Reviews & INFECTIOUS DISEASES 8/2010Who would have thought? A conference only of like-minded mind.
journal of abstracts and conference reports from international workshops on infectious diseases & antiviral therapy
1st international workshop on Xmrv
Pathogenesis, Clinical and Public Health Implications
7-8 September 2010, Betheseda, USA
Anyway, just wanted to post the second "XMRV in Autism" claim by Mikovits, mainly for documentation purposes. Sorry, have no time to take it apart – apart from the fact that the full study hasn't been published (not even put on some website – please) I found these odd things on a quick look:
- The sample size is again unbelievably small. In October 2009 we had 6/15, now in August 2010 we have 14/17.
- No mention of the October 2009 results
- Ruscetti's role is not clear in this study
- Lombardi is not part of the study
- Silverman was not involved, the sequencing was done at the "Nevada Genomics Center", still this study claims to have found "XMRV" (VP62?), no mention of "HGRV".
Contrast this with:
Mikovits to this day contends that the Lo-Alter paper confirms Lombardi et al. and insists that from the beginning, she viewed XMRV as one of many gammaretroviruses, which includes the MLVs, involved with CFS. In the Lombardi study, some patients tested negative in PCR tests for XMRV and yet produced MLV-related proteins, she claims, but they decided to count them as negatives. She has another serious regret about the paper [Lombardi et al. 2009]. “I'd not put XMRV in the title,” Mikovits says. “We never considered that it would be a single sequence.”So what did they find here? Who forced Dr. Mikovits to put XMRV in the title of this study? And where is the sequence diversity here?
- There are some inconsistencies in the numbers. The abstract says 16 families had more than one child participating, but only 29 children participated.
Abstract: P_19I would say selling a XMRV test is a massive conflict of interest, but who am I to judge the fine doctors.
Chronic Fatigue syndrome/ neuro immune diseases
Detection of infectious XMRV in the peripheral blood of children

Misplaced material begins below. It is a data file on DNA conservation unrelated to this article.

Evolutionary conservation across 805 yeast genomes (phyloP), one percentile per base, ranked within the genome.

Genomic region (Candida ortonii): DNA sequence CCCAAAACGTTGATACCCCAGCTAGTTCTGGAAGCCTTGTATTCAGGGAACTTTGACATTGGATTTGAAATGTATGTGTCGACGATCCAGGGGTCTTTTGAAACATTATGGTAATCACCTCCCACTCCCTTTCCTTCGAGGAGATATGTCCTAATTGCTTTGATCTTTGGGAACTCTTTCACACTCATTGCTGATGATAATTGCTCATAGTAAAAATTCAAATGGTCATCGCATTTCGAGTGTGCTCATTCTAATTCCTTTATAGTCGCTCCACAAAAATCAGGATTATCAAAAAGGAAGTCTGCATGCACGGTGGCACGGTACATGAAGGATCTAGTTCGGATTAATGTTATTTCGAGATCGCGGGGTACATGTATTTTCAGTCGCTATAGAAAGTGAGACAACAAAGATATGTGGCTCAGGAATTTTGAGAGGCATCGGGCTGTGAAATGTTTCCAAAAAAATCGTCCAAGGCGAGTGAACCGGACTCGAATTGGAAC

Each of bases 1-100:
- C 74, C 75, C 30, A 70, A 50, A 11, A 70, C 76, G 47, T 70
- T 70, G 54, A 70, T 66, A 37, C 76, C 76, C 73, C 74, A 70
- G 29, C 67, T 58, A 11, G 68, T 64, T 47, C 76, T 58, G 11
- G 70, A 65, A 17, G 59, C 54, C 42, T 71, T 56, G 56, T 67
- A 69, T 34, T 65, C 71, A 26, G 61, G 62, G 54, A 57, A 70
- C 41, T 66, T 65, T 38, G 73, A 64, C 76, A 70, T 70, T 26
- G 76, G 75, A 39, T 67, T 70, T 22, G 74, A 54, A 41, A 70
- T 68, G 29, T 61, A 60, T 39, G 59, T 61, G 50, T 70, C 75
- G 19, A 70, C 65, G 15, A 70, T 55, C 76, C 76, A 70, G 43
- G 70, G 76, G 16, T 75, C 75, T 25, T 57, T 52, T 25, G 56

M.A. Pfost1, K.S. Hagen1, F.W. Ruscetti2, J.A. Mikovits1
1Whittemore Peterson Institute, ARF, Reno, USA;
2NCI- Frederick, Laboratory of Experimental Immunology, Frederick, USA
XMRV is a new human retroviral infection of as yet unknown pathogenic potential.
Recent reports have found XMRV infection in 3% of healthy adult populations and high percentages in populations of immune compromised individuals and Chronic Fatigue Syndrome (CFS). The prevalence of XMRV infection has not been explored in families with CFS or in children.
An understanding of the XMRV infection rate in children may be particularly helpful, given that 1 in 100 children in the US are diagnosed with neuroimmune disorders, including Autism Spectrum Disorder (ASD) and that CFS and childhood neuroimmune disorders share common clinical features including immune dysregulation, increased expression of pro-inflammatory cytokines and chemokines, and chronic active microbial infections.
Thus, we hypothesized that XMRV infection may be detected not only in families with CFS but also in children with other neuroimmune disorders.
66 subjects participated as family members of a parent or child diagnosed with a neuroimmune disease.
Age, sex, date of onset, geographic location and length of illness were recorded.
The study group consisted of 29 children, 2-18 years of age and 37 parents.
19 of the adults (51%) have a neuroimmune illness including CFS, fibromyalgia and Lyme disease and 17 of the children (59%) are diagnosed with ASD.
One pair of 3 yr old twins have Niemann-Pick type C, a neurodegenerative disease.
10 of the children (34%) were healthy siblings. Geographically, the subjects came from 11 states, 12% from the Southeast, 74% from the West, with 10% from NV, 8% from the Midwest and 6% from the Northeast.
Sixteen families had more than one child participating including healthy siblings.
Peripheral blood was drawn by a licensed phlebotomist under an approved IRB protocol, and shipped to the WPI for XMRV detection according to Lombardi et al. (Science, Oct 2009) including serology for antibodies to XMRV ENV, using PCR and RT-PCR on cultured PBMC nucleic acids as well as plasma isolation of XMRV to the LNCaP cell line.
PCR products were sequenced at the Nevada Genomics Center using the ABI3730 DNA Analyzer.
XMRV was detected in 55% of 66 cases of familial groups from 11 states. Sequencing of PCR products of env and gag confirmed XMRV.
The age range of the infected children was 2-18. 17 of the children (including the identical twins) were positive for XMRV (58%) and 20 of the 37 parents (54%) were positive for XMRV.
14 of the 17 autistic children were positive for XMRV (82%). Of the 17 families, only one had all members of the family test negative for XMRV.
In contrast, 16 of the families with neuroimmune disease, 9 families had at least 1 parent and child test positive for XMRV.
4 of the families had a parent test negative with a positive child, and 2 families had a parent test positive with the diseased child testing negative.
XMRV is observed in children with a wide spectrum of neuroimmune disorders and their family members.
The significance of these findings is not clear.
No conflict of interest